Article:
Rising temperatures increase dangers of hot car deaths
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Unaccompanied children can get trapped in cars and suffer heatstroke.
Flickr: Bert Hernandez

Today marks the start of the second deadliest month of the year for hot car deaths. With heat indexes averaging 96 degrees across Mississippi, MPB's Alexis Ware reports, drivers should look before they lock. 

Clarksdale native Norman Collins Senior's 3-month-old grandson died in 2011. He was left in a car for two hours. Collins supports a new bill that's been introduced to the U.S. Senate called the HOT CARS Act. This would mandate all new vehicles have a sensor that would alert drivers of passengers left in the back seat. 

"Sensors to remind us that our seatbelts are not fastened or that the trunk is up or that the door's not closed really good, then why can't we have sensors in place to make sure that a child's life is not ended or tragically impaired." 

In 2016, three Mississippi children died of car heatstroke. Kids and cars reports nationwdie there were more than 25 hot car deaths so far this year. Democratic Connecticut Senator Richard Blumenthal is a sponsor of the HOT CARS Act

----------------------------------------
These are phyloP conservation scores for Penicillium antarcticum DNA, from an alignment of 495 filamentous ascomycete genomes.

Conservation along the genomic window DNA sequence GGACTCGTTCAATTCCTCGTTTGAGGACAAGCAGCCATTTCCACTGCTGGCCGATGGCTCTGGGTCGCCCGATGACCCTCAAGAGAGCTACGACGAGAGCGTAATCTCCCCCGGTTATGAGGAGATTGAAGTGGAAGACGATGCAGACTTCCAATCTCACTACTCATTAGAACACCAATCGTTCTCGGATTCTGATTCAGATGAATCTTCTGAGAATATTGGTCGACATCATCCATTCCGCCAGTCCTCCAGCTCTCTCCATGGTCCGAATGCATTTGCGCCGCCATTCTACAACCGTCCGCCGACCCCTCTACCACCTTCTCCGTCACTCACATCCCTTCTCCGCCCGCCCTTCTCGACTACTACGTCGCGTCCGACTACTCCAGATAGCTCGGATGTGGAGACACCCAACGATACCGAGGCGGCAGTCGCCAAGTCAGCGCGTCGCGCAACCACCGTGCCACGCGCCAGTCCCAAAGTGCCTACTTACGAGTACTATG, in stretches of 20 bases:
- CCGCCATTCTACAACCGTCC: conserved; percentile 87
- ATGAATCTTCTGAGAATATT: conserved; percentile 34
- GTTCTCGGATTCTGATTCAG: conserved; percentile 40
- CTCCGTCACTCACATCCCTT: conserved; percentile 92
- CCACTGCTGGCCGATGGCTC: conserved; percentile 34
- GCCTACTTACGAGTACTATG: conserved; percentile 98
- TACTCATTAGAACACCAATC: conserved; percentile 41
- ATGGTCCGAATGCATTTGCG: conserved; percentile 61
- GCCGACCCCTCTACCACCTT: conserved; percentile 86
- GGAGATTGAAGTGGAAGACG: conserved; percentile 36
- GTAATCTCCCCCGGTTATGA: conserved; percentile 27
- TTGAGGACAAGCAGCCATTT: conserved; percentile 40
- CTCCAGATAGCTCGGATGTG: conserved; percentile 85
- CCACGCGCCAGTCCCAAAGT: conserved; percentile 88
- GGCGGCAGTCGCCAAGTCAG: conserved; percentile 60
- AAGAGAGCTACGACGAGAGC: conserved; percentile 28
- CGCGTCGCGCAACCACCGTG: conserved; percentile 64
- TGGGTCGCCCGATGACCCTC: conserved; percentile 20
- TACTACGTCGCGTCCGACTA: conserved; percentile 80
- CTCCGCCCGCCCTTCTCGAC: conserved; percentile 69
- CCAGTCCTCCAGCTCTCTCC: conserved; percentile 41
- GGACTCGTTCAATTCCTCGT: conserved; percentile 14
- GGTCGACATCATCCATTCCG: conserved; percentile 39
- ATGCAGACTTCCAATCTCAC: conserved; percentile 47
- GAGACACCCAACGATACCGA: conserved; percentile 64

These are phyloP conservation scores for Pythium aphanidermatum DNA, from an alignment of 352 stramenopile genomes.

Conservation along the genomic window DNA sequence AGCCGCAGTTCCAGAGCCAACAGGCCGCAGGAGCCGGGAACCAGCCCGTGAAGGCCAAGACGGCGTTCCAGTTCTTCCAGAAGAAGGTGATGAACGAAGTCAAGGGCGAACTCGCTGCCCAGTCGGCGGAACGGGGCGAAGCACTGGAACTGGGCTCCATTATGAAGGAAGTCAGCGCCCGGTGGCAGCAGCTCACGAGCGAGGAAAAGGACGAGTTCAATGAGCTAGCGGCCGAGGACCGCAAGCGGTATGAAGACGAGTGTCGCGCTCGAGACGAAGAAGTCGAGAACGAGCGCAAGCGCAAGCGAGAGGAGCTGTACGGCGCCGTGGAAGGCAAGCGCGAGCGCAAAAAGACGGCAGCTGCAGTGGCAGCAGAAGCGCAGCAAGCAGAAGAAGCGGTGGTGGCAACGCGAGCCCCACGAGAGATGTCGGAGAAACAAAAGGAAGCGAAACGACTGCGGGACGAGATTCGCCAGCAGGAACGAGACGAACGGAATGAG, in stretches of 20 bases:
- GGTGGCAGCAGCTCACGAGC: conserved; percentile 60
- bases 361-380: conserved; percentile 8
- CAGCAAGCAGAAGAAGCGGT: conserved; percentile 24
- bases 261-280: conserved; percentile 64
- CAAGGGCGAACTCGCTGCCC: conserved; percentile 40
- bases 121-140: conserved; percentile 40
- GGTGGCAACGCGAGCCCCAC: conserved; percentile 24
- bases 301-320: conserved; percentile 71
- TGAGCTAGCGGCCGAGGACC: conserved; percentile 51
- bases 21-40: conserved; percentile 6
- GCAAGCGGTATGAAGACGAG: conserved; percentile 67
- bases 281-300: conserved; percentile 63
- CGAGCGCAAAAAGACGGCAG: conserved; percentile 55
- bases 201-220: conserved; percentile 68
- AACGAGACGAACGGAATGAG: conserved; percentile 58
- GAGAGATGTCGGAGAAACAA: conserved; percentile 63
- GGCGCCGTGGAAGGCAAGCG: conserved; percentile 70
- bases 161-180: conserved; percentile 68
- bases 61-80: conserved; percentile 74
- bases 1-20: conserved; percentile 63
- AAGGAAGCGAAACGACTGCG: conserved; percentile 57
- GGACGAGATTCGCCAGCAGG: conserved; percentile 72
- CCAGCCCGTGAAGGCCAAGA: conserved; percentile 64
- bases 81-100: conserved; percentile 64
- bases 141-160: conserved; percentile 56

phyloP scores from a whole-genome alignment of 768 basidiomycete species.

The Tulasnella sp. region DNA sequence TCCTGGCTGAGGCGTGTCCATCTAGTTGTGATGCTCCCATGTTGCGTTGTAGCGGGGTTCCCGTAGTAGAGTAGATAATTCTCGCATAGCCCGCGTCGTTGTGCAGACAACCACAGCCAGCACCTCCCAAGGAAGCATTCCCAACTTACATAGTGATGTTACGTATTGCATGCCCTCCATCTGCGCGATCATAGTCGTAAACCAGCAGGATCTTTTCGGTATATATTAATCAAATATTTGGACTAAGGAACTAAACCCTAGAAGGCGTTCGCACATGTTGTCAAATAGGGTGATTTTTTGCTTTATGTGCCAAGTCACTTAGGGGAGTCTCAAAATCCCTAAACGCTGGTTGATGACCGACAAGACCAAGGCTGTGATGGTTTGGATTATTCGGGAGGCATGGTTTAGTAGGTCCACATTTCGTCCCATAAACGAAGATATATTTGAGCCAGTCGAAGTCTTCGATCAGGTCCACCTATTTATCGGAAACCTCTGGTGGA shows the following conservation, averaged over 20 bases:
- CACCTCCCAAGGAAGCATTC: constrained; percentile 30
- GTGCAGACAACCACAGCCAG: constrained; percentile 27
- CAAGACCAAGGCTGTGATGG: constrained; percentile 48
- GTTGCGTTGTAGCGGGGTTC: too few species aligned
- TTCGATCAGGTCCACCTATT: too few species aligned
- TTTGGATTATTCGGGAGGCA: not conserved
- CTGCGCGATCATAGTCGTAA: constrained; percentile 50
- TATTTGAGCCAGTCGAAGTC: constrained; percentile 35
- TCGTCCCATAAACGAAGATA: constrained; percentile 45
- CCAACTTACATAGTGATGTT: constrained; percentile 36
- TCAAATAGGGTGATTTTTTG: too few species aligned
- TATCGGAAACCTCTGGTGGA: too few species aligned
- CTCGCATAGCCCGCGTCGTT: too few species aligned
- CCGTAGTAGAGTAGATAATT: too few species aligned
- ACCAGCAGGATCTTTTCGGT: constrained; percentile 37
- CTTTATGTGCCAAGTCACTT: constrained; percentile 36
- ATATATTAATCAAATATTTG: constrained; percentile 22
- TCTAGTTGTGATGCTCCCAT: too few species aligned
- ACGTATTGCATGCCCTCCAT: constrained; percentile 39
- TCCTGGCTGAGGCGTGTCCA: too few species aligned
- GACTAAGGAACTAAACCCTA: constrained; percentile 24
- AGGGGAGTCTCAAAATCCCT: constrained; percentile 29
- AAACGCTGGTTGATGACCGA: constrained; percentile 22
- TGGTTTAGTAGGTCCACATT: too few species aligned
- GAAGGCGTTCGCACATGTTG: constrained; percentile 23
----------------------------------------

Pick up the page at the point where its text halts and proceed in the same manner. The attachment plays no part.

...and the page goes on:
"These kinds of sensors and alerts can prevent these needless tragedies. I'm going to work to pass this legislation, and I'm hoping we can make sure children are given better protection." 

28 percent of hot car deaths occur from incidents where a child entered a car and got trapped according to Safe Kids Worldwide.  Elizabeth Foster with Safe Kids Mississippi says always keep car doors locked. She says car temperatures rise quickly.

"The temperature in a car goes up about 19 degrees in less than 10 minutes even on a day where it's only 80 degrees outside in about 10 minutes that car can heat up to over 100 degrees."

Foster says vehicular heatstroke can occur during any season not just in summer months.